“I called my other personality Celestia. I believed I was from another planet. I could see into the future. I could heal people. I was, in my mind, learning it from God.”
Anne Heche – September 2001
Maybe it’s an undetected side effect of Botox. Maybe it’s something in designer bottled water. Perhaps it’s the L.A. air. Who can say? All I know is that something is affecting high profile female showbiz personalities, turning them into out of control, occasionally dangerous wackjobs and nothing is being done to stop it.
Mariah Scary…sorry, I mean Carey…was among the first to fall victim to the unnamed contagion. Following an impromptu striptease on MTV’s “Total Request Live” the summer before last, you’ll recall, the diva suffered a highly publicized breakdown and was hospitalized.
Many speculated that the collapse was linked to the toilet dive her career had taken. After signing a multi-album deal with Virgin, reported to be worth $100 million, both her big screen debut Glitter and the record of the same name tanked so badly the company paid $28 million in January to get out of the contract.
Whatever this mysterious malady is, one of its most recognizable symptoms is a delusion on the part of a prominent figure that the public has spent months, or years, on pins and needles awaiting a tell all interview timed to coincide with the release of their new product.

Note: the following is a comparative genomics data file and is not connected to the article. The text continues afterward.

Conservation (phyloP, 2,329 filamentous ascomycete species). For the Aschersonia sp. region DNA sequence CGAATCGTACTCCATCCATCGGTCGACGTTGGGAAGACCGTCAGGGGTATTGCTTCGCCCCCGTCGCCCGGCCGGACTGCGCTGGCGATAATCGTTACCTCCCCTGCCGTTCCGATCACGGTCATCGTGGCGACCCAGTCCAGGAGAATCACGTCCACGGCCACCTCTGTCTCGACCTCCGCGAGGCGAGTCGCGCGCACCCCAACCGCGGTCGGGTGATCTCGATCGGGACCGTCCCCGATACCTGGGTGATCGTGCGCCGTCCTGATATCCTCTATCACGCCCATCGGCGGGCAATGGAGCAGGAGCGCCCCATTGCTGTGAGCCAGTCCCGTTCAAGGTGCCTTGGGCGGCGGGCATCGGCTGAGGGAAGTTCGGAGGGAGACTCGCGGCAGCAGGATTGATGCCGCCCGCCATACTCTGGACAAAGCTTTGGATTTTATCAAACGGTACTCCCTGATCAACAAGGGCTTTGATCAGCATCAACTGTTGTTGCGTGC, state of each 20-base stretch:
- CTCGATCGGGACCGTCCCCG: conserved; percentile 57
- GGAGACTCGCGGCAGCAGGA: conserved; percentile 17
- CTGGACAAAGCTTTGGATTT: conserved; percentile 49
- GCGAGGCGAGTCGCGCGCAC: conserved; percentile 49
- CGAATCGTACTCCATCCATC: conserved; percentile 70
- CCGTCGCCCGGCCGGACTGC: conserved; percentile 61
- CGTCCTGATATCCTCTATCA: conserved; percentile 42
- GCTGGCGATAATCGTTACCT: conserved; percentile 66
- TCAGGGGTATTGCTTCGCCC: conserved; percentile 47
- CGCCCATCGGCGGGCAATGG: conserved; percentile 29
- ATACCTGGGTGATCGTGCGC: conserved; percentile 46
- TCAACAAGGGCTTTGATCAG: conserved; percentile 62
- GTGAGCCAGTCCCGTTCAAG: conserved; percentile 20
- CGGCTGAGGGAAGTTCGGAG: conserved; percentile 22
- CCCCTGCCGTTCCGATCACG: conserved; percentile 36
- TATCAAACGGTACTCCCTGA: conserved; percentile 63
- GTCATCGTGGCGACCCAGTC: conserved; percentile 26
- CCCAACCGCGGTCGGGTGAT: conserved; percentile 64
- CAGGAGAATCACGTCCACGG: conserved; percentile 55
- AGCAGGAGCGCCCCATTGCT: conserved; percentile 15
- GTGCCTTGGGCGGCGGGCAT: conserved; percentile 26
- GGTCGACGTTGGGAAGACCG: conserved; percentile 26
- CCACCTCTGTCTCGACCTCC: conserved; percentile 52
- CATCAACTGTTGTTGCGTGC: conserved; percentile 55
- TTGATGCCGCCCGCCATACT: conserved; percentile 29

Carey’s case is textbook. Not only has the 32-year-old Grammy winner recently made the talk show rounds and released the new collection “Charm Bracelet,” she also bared her soul in an hour long MTV special melodramatically entitled “Mariah Carey: Shining Through the Rain.” The broadcast offered members of the studio audience an opportunity to benefit from the wisdom the artist gained in the course of her ordeal:
“Like we were doing ‘Dateline’ and suddenly I went into like a striptease burlesque show,” she reflected during the Q&A, “I’m like, it’s ‘TRL.’ I thought you were supposed to feel at home and do stupid stuff. I’m not going to stop being me because people don’t get me.”
The prognosis isn’t good. And it gets worse. On the subject of her new album, Carey explained, “I put all the things I had gone through into my music.” Sounds like a real toe tapper. Why do I think a more fitting title might have been “Loony Tunes?”
Of course, Carey’s the picture of mental health next to Whitney Houston. The 39-year-old singer and “Bodyguard” star is currently making the rounds to promote her December 10th release “Just Whitney” and generate public sympathy for her years of Hunter Thompson-level drug and alcohol use.
Appearing December 4th on a special edition of ABC’s “Primetime” with Diane Sawyer, Houston did little to counter the perception of her as a megalomaniacal bag of bones. Her voice as raspy as if she’d just sucked down a carton of unfiltered Camels, she claimed she’d elected not to enter rehab because she believed she could overcome her substance abuse problems through the power of prayer, was evasive when questioned about rumors of domestic violence in her home life with rapper Bobby Brown and was defensive on the subject of missed concert dates and live appearances. Houston claimed, for example, that she didn’t really blow off that Oscars telecast after all. The producers had fired her just before the show.